by Oge Okonkwo
Reports say there was a knife attack at a train station in south-western Chinese city of Kunming which left at least 29 people dead and 162 others injured.
According to state media in China, the incident “was an organised, premeditated violent terrorist attack” carried out by “unidentified knife-wielding people”.
It was gathered that the attack took place in the evening.
The Telegraph UK reports:
Police shot dead at least five of the alleged perpetrators at the train station in south-western Yunnan province, according to local television station K6.
Police officers sealed off a wide area around the station, and were questioning people at the site.
Ambulances took the victims to hospitals around the city.
One local hospital has reportedly declared a shortage of blood supplies.
Victims described attackers dressed in black bursting into Kunming railway station and slashing at people indiscriminately.
A victim named Yang Haifei, who was wounded in the chest and back, said he had been buying a train ticket when he saw a group of people, mostly wearing black, rush into the station and start attacking bystanders.
“I saw a person come straight at me with a long knife and I ran away with everyone,” he said, while others “simply fell on the ground”.
Some who had escaped were looking for missing loved ones.
“I can’t find my husband, and his phone went unanswered,” Yang Ziqing said.
She had been waiting for her train to Shanghai “when a knife-wielding man suddenly came at them”.
Photos posted on Chinese social media site Sino Weibo showed bloodstains across the station floor and medical staff attending to the injured, although the authenticity of the images could not be verified.
Weibo users took to the service to describe details of what happened, but many of those posts were quickly deleted by government censors, especially those that described the attackers, two of whom were identified by some as women.
Some reports suggested the women were wearing masks.
Others Weibo users condemned the attack.
“No matter who, for whatever reason, or of what race, chose somewhere so crowded as a train station, and made innocent people their target – they are evil and they should go to hell,” wrote one user.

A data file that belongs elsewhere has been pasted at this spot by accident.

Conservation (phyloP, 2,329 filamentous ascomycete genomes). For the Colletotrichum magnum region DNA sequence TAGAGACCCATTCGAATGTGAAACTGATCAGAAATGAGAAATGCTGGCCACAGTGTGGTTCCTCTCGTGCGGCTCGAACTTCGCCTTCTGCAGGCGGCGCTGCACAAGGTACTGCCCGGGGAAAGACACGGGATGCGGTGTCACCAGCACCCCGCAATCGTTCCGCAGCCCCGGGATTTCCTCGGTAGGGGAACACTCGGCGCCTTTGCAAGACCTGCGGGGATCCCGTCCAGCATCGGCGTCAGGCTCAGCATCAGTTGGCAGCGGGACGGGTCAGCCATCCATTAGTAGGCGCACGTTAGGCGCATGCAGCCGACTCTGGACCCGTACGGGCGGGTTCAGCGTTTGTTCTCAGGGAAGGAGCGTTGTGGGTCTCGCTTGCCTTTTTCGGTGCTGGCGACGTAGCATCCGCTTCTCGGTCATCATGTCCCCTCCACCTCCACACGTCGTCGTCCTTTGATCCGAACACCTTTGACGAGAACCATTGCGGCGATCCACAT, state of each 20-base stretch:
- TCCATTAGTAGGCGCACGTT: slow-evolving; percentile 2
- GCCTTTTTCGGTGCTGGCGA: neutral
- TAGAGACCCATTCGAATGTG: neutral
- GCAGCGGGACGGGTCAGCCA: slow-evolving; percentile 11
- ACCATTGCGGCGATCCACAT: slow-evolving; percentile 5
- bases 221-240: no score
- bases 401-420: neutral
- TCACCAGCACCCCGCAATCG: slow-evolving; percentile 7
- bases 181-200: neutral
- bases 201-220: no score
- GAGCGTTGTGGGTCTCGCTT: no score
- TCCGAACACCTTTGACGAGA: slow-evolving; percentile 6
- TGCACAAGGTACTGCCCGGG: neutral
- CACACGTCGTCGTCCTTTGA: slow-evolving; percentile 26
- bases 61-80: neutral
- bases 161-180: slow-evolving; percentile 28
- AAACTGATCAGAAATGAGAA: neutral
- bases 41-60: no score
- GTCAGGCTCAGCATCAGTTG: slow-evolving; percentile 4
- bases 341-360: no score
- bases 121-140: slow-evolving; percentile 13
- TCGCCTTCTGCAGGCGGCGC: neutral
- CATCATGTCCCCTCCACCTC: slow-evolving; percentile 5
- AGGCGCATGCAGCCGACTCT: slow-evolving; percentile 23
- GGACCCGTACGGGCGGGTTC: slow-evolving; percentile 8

China’s top security official Meng Jianzhu is reported to be travelling to Kunming in response to the attack, an indication of how seriously authorities view the events.
Yunnan has no history of terrorist attacks, and the motive for the stabbings was not immediately clear.
Authorities have not identified who they believe to have carried out the attack.
The attack comes ahead of China’s annual meeting of parliament, which opens in Beijing on Wednesday.
The party leadership is expected to lay out specific measures for economic reform.
The meeting is normally accompanied by a tightening of security across the country.
China has blamed similar incidents on Islamist extremists operating in the far western region of Xinjiang, though such attacks have generally been limited to Xinjiang itself.
Last month, police shot eight people in Xinjiang who they accused of planning to set off bombs made from gas cylinders.
China says its first major suicide attack, in Beijing’s Tiananmen Square in October, involved militants from Xinjiang, home to the Muslim Uighur people.
Many Uighurs believe China represses their traditional culture and customs.
Activists have accused China of importing Han Chinese, the majority ethnic group, into Uighur areas to reduce the minority group’s influence.
Uighurs make up around 46 per cent of Xinjiang’s 21.8 million residents, and many Uighurs say the Han Chinese influx has cost them land, jobs and business.
Hu Xijin, editor of the influential Global Times newspaper, published by the ruling Communist Party’s official People’s Daily, wrote on his Weibo account that the government should say who it suspected of the attack as soon as possible.
“If it was Xinjiang separatists, it needs to be announced promptly, as hearsay should not be allowed to fill the vacuum,” he said.
Chinese President Xi Jinping and Premier Li Keqiang have sent condolences to the victims and their families.
China suffered a spate of uncoordinated knife and cleaver attacks targeting schoolchildren in 2010.
At least 25 children were killed and over 100 injured in the attacks.
A number of measures, including a requirement to register with their national ID cards when buying knives, were introduced at the time.
Security guards were also posted in schools throughout the country.
The previous attacks were thought to be unrelated and blamed on the mentally ill rather than political terrorism.